GE2020: PSP manifesto articulates vision clearly, PM Lee should consider party's ideas, says candidate Michael Chua
SINGAPORE: The Progress Singapore Party's (PSP) manifesto articulates the party's vision, providing a clear blueprint for the road forward, said its candidate for Tanjong Pagar GRC, Michael Chua, on Tuesday (Jul 7).
“I believe our manifesto has articulated our vision for Singapore - there is a very clear blueprint of what we need to do to address this issue at the country level for the longer run."
In an online rally on Monday, Prime Minister Lee Hsien Loong questioned if voters really wanted to choose parties "who in a crisis come up with nothing better than old recycled manifestos".
Speaking to reporters after a walkabout at Bukit Merah View Market, Mr Chua added: "As much as COVID-19 is a very important crisis that is affecting the country, the country should not stop and look at the problem on its own but look at what else needs to be done to address the structural problems affecting us. And the manifesto addresses that.”
Mr Chua was joined on the walkabout by fellow PSP candidates for Tanjong Pagar GRC, Ms Wendy Low, Mr Terence Soon, Mr Abas Kasmani and Mr Harish Pillay.
“So perhaps when the PM has time to review our plans, he can consider looking at some of our ideas and incorporating that into whatever they plan to do next,” said Mr Chua.
PSP chief Dr Tan Cheng Bock was also at the walkabout, where he crossed paths with People's Action Party (PAP) incumbent Joan Pereira. The pair exchanged pleasantries.
Ms Pereira is part of the PAP slate made up of Minister for Trade and Industry Chan Chun Sing, Minister in the Prime Minister's Office Indranee Rajah, as well new candidates Alvin Tan, a LinkedIn senior executive, and former public servant Eric Chua.
After the walkabout, Dr Tan also stressed that PSP would be able to manage running town councils, should the party's candidates be elected.
“They think that people like us won’t be able run town councils when we are elected, that’s a wrong thing, a wrong assumption ... I remember how we managed it, and I can tell you if you go back to history, we did a very good job," said Dr Tan, who had during his days as a PAP Member of Parliament, chaired a number of town councils.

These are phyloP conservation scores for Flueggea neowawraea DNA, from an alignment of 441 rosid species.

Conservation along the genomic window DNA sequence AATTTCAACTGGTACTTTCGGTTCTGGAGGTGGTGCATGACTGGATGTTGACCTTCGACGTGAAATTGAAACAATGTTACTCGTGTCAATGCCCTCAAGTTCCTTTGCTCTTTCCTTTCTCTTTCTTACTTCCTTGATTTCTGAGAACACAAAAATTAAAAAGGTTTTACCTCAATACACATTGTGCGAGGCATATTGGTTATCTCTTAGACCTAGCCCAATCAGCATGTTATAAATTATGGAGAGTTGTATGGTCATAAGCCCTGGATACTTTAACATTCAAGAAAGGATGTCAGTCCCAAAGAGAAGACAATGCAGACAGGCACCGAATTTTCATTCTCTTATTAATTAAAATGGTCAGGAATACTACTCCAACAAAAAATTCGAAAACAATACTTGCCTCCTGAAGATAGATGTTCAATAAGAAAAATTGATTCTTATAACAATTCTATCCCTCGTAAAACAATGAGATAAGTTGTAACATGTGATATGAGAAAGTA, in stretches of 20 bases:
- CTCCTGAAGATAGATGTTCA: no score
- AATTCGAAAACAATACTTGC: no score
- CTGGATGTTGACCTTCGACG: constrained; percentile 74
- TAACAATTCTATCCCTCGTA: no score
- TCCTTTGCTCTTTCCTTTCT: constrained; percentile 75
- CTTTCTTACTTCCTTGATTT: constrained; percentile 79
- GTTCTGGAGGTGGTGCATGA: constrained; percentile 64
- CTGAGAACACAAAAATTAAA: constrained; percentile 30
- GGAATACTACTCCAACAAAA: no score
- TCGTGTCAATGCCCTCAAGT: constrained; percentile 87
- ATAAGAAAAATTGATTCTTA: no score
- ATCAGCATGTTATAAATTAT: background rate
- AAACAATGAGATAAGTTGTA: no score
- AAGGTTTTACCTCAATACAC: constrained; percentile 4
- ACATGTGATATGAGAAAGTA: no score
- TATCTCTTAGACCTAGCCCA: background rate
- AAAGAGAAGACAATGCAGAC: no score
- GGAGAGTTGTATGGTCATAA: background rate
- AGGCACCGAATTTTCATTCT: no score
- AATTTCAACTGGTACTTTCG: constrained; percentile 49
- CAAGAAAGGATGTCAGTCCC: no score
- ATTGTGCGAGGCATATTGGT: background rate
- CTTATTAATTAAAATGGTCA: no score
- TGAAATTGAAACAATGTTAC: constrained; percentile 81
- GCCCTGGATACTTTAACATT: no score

THE "POLITICS OF FEAR"
Speaking to the media, Dr Tan also noted that he had also observed the "politics of fear" during his time spent walking the ground.
"I noticed something - there's the politics of fear. The PAP (are) always having this politics of fear - fear and reward," he explained.
"I reward you, you vote for me. If you don't vote for me, you are against me, I don't like you ... Where is that chance for us to have a dialogue? To have a conversation?"
Dr Tan said that he had been told by new citizens that they were afraid to vote against the PAP for fear of losing their citizenship.
"Let me tell you, when they give you your citizenship, they just cannot take (it) away. Who can take away your citizenship? You qualified because you stayed here long enough, you have actually acclimatised to the environment, so we accept you as a Singaporean ... So I tell the new citizens, please don't let this politics of fear interfere with your right to choose the right person to go into Parliament."
Tanjong Pagar candidate Wendy Low also stressed the importance of "gentlemanly politics".
"Singapore is too small and fragile to be attacking political opponents based on character or past comments," she said. "We have seen a new generation of young political leaders stepping up and I think that's encouraging, and we actually should give them that platform to say step up, don't be afraid, don't be fearful of being attacked."
Ms Low noted that continuing in the "politics of fear" deprives Singaporeans of the best leaders.
"I know a lot of qualified professionals, people from different backgrounds who want to step up, but it's because they are so afraid of having their public lives exposed, their social media accounts being trawled from way back ... I think we are doing Singaporeans a disservice by perpetuating that."
Later in the morning, Dr Tan also met Singapore Democratic Party chairman Paul Tambyah at a coffeeshop in Bukit Panjang. Dr Tambyah is contesting Bukit Panjang SMC against PAP's Liang Eng Hwa.
"The Prime Minister has asked for what the opposition parties are doing about COVID and if he was not so disconnected, he would have know that for the past few months, we have been giving comments, suggestions, we've also said explicitly that holding an election during a pandemic is really reckless and dangerous," said Dr Tambyah.
Earlier in the day, Dr Tan had noted that there were a lot of "deficiencies" in how the PAP had managed to COVID-19 situation. He explained how he would have used a "very fundamental" approach to control the infections.
"Instead of doing case tracing, I would do the community tracing for the whole dorm," he said. "The moment I identified those who are well, I (would) quickly take them out, put them in a place (that is) safe and we control what is infected in that dormitory."
Dr Tambyah reiterated that along with Dr Tan, he welcomes the opportunity to have an "open debate" with the PAP.
"They think that we are so incapable of managing COVID-19. We are going to tell them - look, let the Singaporeans decide whether we have the capabilities and also the experience," added Dr Tan.